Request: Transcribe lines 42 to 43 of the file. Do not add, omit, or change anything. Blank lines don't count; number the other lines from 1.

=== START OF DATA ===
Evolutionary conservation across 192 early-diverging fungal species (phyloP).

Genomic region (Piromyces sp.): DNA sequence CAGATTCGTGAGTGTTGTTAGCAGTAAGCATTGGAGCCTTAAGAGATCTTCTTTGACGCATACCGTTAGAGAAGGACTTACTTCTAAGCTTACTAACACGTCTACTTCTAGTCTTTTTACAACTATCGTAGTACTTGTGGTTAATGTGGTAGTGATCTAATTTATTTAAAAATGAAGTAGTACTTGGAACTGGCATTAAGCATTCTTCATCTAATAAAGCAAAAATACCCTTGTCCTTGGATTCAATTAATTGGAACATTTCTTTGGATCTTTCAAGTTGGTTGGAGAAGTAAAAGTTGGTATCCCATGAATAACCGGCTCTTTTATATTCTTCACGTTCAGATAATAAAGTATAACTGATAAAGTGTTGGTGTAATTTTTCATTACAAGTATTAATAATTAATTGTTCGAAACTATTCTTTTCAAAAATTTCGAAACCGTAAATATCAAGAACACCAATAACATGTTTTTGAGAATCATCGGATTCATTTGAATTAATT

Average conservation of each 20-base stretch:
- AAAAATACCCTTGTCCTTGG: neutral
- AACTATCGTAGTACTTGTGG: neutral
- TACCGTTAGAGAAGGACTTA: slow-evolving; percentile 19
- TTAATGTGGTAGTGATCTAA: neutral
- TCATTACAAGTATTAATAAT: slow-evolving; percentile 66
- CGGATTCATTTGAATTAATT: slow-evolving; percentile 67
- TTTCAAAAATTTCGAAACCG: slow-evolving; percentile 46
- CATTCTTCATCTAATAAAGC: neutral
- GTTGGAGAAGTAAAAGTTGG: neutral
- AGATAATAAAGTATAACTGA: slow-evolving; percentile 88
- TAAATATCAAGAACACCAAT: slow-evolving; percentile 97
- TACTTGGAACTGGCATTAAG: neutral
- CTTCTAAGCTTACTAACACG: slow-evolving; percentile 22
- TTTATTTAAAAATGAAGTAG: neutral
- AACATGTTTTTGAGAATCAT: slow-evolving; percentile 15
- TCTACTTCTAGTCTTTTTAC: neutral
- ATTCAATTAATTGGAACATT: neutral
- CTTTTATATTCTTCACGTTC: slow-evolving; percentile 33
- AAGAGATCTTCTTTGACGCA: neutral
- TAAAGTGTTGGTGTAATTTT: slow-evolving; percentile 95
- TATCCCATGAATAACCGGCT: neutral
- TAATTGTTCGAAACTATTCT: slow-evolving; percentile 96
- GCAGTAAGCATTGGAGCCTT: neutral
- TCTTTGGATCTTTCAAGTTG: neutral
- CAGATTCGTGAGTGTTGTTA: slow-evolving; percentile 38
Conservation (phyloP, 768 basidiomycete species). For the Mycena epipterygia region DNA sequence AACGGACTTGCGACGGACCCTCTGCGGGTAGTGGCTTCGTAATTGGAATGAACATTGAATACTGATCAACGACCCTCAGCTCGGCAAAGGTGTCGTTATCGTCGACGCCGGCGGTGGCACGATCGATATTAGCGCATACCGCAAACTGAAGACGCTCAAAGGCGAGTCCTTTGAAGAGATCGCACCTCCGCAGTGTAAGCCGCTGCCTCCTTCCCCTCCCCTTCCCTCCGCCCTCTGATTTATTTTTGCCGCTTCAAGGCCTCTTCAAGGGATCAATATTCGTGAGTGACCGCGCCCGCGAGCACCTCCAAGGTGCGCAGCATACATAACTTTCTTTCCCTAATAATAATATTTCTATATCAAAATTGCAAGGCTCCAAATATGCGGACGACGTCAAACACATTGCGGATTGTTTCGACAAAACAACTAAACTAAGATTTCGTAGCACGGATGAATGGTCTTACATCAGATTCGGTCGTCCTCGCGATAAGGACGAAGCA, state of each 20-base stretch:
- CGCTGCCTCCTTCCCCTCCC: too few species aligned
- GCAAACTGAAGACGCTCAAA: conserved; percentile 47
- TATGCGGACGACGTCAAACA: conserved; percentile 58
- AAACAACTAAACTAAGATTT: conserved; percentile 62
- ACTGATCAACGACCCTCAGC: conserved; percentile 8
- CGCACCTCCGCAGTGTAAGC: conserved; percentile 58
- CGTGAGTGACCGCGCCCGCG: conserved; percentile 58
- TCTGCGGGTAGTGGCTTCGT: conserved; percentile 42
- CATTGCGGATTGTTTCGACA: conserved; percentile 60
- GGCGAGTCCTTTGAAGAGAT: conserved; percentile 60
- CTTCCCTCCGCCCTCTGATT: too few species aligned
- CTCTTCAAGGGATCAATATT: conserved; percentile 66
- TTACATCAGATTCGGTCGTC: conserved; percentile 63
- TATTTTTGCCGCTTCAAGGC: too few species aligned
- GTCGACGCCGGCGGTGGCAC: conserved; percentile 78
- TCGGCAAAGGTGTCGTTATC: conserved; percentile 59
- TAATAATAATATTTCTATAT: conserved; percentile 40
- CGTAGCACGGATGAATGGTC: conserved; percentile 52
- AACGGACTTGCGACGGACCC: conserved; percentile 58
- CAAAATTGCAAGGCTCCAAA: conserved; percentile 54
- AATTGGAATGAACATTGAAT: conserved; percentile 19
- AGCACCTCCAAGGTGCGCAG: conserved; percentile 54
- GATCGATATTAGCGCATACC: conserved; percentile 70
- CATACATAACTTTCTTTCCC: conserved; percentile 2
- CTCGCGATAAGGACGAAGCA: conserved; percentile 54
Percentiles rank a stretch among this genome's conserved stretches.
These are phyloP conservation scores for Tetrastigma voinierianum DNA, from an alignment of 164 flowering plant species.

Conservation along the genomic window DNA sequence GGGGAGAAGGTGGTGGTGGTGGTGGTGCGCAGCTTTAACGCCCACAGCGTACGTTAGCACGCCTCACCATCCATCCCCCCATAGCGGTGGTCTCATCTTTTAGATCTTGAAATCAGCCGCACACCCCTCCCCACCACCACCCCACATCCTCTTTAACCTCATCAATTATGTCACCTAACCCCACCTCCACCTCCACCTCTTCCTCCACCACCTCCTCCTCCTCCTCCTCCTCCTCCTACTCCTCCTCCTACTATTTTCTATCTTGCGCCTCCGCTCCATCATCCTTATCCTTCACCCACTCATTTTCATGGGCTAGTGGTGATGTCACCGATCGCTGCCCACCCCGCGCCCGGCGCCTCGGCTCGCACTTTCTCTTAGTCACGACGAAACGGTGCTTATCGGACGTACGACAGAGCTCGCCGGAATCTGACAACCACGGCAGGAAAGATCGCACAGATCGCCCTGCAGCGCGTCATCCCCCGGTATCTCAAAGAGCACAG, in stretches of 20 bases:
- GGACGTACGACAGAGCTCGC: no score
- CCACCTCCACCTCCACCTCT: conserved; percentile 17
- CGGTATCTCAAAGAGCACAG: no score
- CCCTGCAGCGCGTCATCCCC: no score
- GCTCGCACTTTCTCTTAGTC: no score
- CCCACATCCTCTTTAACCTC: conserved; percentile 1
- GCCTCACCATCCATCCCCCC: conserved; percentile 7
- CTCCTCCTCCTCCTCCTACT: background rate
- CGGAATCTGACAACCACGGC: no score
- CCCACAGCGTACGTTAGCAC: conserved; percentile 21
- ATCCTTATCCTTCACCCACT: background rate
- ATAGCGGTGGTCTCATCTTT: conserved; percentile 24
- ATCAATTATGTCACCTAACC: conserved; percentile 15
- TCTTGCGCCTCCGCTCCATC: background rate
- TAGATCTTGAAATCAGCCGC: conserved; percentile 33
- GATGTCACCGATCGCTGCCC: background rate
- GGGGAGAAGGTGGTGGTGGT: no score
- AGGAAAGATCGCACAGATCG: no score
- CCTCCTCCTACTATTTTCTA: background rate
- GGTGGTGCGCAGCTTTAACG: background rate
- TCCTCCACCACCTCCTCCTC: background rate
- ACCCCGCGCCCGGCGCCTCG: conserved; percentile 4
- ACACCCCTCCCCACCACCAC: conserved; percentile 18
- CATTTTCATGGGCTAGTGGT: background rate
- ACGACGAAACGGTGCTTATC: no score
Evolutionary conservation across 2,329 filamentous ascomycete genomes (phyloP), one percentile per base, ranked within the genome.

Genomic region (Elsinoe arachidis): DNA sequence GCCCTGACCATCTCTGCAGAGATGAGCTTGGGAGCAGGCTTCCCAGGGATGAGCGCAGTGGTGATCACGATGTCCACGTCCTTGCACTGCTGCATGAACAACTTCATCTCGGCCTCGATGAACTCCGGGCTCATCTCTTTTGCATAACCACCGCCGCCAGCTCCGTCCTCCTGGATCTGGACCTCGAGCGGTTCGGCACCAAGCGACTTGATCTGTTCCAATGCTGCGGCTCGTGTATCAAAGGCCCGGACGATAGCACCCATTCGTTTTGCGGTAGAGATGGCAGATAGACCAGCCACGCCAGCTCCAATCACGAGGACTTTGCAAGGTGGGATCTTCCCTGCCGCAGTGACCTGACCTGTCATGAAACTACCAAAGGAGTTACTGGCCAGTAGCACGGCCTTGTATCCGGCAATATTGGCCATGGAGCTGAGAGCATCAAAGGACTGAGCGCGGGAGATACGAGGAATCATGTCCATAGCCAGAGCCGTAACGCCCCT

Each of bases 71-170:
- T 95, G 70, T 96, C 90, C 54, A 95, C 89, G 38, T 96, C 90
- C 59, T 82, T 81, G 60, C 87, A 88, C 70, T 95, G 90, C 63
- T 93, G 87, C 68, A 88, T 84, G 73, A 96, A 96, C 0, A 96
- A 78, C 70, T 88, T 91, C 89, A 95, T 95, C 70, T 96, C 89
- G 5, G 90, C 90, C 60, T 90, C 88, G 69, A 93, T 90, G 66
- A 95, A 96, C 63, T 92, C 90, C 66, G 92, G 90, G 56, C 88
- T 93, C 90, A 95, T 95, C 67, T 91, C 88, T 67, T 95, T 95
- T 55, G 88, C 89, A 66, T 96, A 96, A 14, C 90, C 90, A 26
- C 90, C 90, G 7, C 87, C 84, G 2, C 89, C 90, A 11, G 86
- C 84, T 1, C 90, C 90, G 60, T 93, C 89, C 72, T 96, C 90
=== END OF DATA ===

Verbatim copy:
- TTACATCAGATTCGGTCGTC: conserved; percentile 63
- TATTTTTGCCGCTTCAAGGC: too few species aligned